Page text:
Brexit Aftermath Part One

Tina Haapala |

Written by Gary Silverman, CFP®

I’m writing this on the weekend after the United Kingdom voted to leave the European Union. That vote ended a 43-year long union and took most people by surprise. Heck, early numbers showed the “stay” vote winning early in the day. Over two-thirds of voters thought the measure would fail. Even the majority of the pro-leaving voters thought it would fail.

While the result of the vote was a surprise, once the results were in the aftermath was very predictable. Markets are made by people’s reactions and when it comes to investing, people don’t like change. This was change. Global market fell to their lowest level in months. London’s stock exchanges were off 4-5%, Germany’s DAX lost over 7%. Here in the U.S. we saw a drops of 3-4%. While I don’t know when I’m writing this, you’ll know if the carnage stops here or keeps going for a while.

Just as people don’t like change, they fear the unknown. We don’t know how this will play out as it has never happened before.  That’s why no matter what is going on in the markets now, this process will take years of fits and starts especially early on. The markets love bouncing between overblown terror and ecstatic optimism. You’ll see both. For now, overblown terror.

I rather doubt that German corporations were 7% less valuable because of the vote. I doubt ours were 3% cheaper either. Is this a buying opportunity? Sure, I’m just not sure when. Nobody knows exactly how the long-term prospects of Britain, the EU or American companies doing business across the Atlantic will be impacted by Brexit, but it would be unwise to assume the worst so quickly after the vote.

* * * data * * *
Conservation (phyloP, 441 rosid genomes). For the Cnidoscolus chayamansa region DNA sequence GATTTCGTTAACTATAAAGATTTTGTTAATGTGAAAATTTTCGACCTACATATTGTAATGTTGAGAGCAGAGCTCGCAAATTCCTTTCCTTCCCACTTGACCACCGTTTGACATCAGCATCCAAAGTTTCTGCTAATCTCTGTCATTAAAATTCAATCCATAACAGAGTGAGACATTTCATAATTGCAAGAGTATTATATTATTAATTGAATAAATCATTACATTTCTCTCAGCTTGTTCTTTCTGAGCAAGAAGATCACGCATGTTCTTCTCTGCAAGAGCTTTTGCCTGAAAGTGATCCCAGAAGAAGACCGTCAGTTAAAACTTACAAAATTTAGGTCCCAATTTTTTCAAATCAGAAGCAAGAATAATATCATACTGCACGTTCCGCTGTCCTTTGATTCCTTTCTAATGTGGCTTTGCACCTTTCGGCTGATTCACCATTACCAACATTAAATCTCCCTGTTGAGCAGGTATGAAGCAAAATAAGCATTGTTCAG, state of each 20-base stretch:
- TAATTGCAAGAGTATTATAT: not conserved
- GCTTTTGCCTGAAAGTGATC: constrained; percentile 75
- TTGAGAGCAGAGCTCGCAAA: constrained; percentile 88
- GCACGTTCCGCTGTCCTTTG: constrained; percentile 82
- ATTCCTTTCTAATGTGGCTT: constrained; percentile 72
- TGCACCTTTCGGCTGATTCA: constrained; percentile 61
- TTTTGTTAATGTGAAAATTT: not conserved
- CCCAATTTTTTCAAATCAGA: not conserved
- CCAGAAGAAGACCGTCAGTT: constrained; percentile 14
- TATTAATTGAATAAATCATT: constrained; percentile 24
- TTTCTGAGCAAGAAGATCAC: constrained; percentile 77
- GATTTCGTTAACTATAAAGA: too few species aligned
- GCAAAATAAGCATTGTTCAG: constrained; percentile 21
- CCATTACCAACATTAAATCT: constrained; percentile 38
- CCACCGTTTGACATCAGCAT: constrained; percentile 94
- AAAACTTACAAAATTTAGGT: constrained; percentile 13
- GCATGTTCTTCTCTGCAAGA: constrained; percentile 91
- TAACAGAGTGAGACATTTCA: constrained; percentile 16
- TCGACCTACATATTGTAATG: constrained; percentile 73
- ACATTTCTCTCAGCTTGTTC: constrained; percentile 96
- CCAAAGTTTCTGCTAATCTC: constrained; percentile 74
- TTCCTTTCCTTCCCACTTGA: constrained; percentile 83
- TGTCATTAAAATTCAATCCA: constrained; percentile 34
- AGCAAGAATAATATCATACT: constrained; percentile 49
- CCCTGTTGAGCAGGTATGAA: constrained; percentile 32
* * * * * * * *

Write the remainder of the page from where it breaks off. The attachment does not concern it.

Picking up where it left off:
While there is no need to panic, change—a big change—has occurred. But first let’s look at what is not happening.

First, Britain’s currency isn’t changing from the Euro. It never was the Euro. When the rest of Europe was going Euro, U.K. stayed on the Pound. So Europe is used to dealing with the Pound and G.B. is used to dealing with the Euro.

Next, the vote does not actually have U.K. leave the E.U. Rather it is the voters telling Parliament that’s what they want. Parliament actually doing something will take some time as the leader of the current government, David Cameron, resigned and called for new elections. Once they sort all that out, Parliament will then invoke Article 50, sometimes known as the “exit clause.” But that doesn’t have the U.K. going anywhere either. Rather it starts a two-year series of negotiations between the U.K. and the rest of the E.U.

During this process, lawyers from both sides of the channel will take each piece of the trade relationship (which is what the E.U. is) and negotiate new deals. Part of this includes travel, worker rights, and a myriad of other immigration issues. You’re probably looking at 5 years or more for all the parts to be hammered out before things get back to normal.

That said, what about us? How does the U.K. departing the E.U. affect the U.S.? Come back next week.

This article was published in the Wichita Falls Times Record News on July 3, 2016.